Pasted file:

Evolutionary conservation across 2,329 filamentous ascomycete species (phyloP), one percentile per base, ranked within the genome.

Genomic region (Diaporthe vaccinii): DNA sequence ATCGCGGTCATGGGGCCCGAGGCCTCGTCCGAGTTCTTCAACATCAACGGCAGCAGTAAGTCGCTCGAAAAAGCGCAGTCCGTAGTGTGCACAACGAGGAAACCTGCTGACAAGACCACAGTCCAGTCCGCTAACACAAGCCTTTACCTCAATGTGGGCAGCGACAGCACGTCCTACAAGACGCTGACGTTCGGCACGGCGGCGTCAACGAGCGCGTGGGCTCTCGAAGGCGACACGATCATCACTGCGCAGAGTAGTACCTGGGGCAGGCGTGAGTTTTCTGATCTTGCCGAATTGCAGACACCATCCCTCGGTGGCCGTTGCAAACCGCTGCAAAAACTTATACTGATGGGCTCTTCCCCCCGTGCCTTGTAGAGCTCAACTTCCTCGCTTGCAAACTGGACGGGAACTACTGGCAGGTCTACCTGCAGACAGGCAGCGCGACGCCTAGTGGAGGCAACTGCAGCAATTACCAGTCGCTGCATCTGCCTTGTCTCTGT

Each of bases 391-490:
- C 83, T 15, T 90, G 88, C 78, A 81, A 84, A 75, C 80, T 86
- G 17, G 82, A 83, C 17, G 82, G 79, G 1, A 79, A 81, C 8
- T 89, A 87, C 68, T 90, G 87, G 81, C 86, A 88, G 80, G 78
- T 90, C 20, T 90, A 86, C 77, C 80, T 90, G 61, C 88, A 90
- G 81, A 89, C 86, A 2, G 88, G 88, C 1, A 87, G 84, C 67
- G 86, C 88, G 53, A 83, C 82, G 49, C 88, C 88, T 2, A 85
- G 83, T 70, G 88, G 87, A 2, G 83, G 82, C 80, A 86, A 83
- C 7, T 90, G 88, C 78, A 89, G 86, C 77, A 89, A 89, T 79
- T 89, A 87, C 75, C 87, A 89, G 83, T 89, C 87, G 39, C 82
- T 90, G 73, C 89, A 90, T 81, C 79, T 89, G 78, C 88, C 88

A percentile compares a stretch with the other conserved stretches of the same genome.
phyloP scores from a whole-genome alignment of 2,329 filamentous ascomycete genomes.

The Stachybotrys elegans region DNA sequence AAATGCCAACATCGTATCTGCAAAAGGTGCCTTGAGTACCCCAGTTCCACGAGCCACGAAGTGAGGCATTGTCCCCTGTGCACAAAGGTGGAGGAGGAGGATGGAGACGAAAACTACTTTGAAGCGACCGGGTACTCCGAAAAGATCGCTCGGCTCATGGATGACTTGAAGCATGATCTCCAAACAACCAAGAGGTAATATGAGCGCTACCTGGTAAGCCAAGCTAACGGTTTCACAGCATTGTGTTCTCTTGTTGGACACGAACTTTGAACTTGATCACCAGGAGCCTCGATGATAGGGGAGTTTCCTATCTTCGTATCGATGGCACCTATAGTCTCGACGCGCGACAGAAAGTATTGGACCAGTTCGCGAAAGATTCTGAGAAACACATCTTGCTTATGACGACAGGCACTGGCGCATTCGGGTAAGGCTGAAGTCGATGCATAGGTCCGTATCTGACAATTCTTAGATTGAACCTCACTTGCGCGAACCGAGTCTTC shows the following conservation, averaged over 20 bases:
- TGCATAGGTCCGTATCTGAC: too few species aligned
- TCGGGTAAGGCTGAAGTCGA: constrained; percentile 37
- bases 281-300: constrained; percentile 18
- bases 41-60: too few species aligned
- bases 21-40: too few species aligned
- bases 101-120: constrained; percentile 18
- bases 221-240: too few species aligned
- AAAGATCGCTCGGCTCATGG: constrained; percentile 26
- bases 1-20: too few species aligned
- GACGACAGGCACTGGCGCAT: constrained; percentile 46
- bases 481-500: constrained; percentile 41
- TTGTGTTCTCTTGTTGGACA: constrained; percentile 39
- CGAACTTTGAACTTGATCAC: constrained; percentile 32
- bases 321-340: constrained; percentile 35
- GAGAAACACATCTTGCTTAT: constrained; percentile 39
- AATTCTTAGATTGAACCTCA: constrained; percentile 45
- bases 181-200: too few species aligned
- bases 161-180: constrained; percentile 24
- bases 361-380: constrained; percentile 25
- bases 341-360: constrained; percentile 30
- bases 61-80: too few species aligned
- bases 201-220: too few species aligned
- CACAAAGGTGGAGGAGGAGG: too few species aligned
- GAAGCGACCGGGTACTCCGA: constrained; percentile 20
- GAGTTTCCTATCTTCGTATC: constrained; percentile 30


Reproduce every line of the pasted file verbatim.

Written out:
Evolutionary conservation across 2,329 filamentous ascomycete species (phyloP), one percentile per base, ranked within the genome.

Genomic region (Diaporthe vaccinii): DNA sequence ATCGCGGTCATGGGGCCCGAGGCCTCGTCCGAGTTCTTCAACATCAACGGCAGCAGTAAGTCGCTCGAAAAAGCGCAGTCCGTAGTGTGCACAACGAGGAAACCTGCTGACAAGACCACAGTCCAGTCCGCTAACACAAGCCTTTACCTCAATGTGGGCAGCGACAGCACGTCCTACAAGACGCTGACGTTCGGCACGGCGGCGTCAACGAGCGCGTGGGCTCTCGAAGGCGACACGATCATCACTGCGCAGAGTAGTACCTGGGGCAGGCGTGAGTTTTCTGATCTTGCCGAATTGCAGACACCATCCCTCGGTGGCCGTTGCAAACCGCTGCAAAAACTTATACTGATGGGCTCTTCCCCCCGTGCCTTGTAGAGCTCAACTTCCTCGCTTGCAAACTGGACGGGAACTACTGGCAGGTCTACCTGCAGACAGGCAGCGCGACGCCTAGTGGAGGCAACTGCAGCAATTACCAGTCGCTGCATCTGCCTTGTCTCTGT

Each of bases 391-490:
- C 83, T 15, T 90, G 88, C 78, A 81, A 84, A 75, C 80, T 86
- G 17, G 82, A 83, C 17, G 82, G 79, G 1, A 79, A 81, C 8
- T 89, A 87, C 68, T 90, G 87, G 81, C 86, A 88, G 80, G 78
- T 90, C 20, T 90, A 86, C 77, C 80, T 90, G 61, C 88, A 90
- G 81, A 89, C 86, A 2, G 88, G 88, C 1, A 87, G 84, C 67
- G 86, C 88, G 53, A 83, C 82, G 49, C 88, C 88, T 2, A 85
- G 83, T 70, G 88, G 87, A 2, G 83, G 82, C 80, A 86, A 83
- C 7, T 90, G 88, C 78, A 89, G 86, C 77, A 89, A 89, T 79
- T 89, A 87, C 75, C 87, A 89, G 83, T 89, C 87, G 39, C 82
- T 90, G 73, C 89, A 90, T 81, C 79, T 89, G 78, C 88, C 88

A percentile compares a stretch with the other conserved stretches of the same genome.
phyloP scores from a whole-genome alignment of 2,329 filamentous ascomycete genomes.

The Stachybotrys elegans region DNA sequence AAATGCCAACATCGTATCTGCAAAAGGTGCCTTGAGTACCCCAGTTCCACGAGCCACGAAGTGAGGCATTGTCCCCTGTGCACAAAGGTGGAGGAGGAGGATGGAGACGAAAACTACTTTGAAGCGACCGGGTACTCCGAAAAGATCGCTCGGCTCATGGATGACTTGAAGCATGATCTCCAAACAACCAAGAGGTAATATGAGCGCTACCTGGTAAGCCAAGCTAACGGTTTCACAGCATTGTGTTCTCTTGTTGGACACGAACTTTGAACTTGATCACCAGGAGCCTCGATGATAGGGGAGTTTCCTATCTTCGTATCGATGGCACCTATAGTCTCGACGCGCGACAGAAAGTATTGGACCAGTTCGCGAAAGATTCTGAGAAACACATCTTGCTTATGACGACAGGCACTGGCGCATTCGGGTAAGGCTGAAGTCGATGCATAGGTCCGTATCTGACAATTCTTAGATTGAACCTCACTTGCGCGAACCGAGTCTTC shows the following conservation, averaged over 20 bases:
- TGCATAGGTCCGTATCTGAC: too few species aligned
- TCGGGTAAGGCTGAAGTCGA: constrained; percentile 37
- bases 281-300: constrained; percentile 18
- bases 41-60: too few species aligned
- bases 21-40: too few species aligned
- bases 101-120: constrained; percentile 18
- bases 221-240: too few species aligned
- AAAGATCGCTCGGCTCATGG: constrained; percentile 26
- bases 1-20: too few species aligned
- GACGACAGGCACTGGCGCAT: constrained; percentile 46
- bases 481-500: constrained; percentile 41
- TTGTGTTCTCTTGTTGGACA: constrained; percentile 39
- CGAACTTTGAACTTGATCAC: constrained; percentile 32
- bases 321-340: constrained; percentile 35
- GAGAAACACATCTTGCTTAT: constrained; percentile 39
- AATTCTTAGATTGAACCTCA: constrained; percentile 45
- bases 181-200: too few species aligned
- bases 161-180: constrained; percentile 24
- bases 361-380: constrained; percentile 25
- bases 341-360: constrained; percentile 30
- bases 61-80: too few species aligned
- bases 201-220: too few species aligned
- CACAAAGGTGGAGGAGGAGG: too few species aligned
- GAAGCGACCGGGTACTCCGA: constrained; percentile 20
- GAGTTTCCTATCTTCGTATC: constrained; percentile 30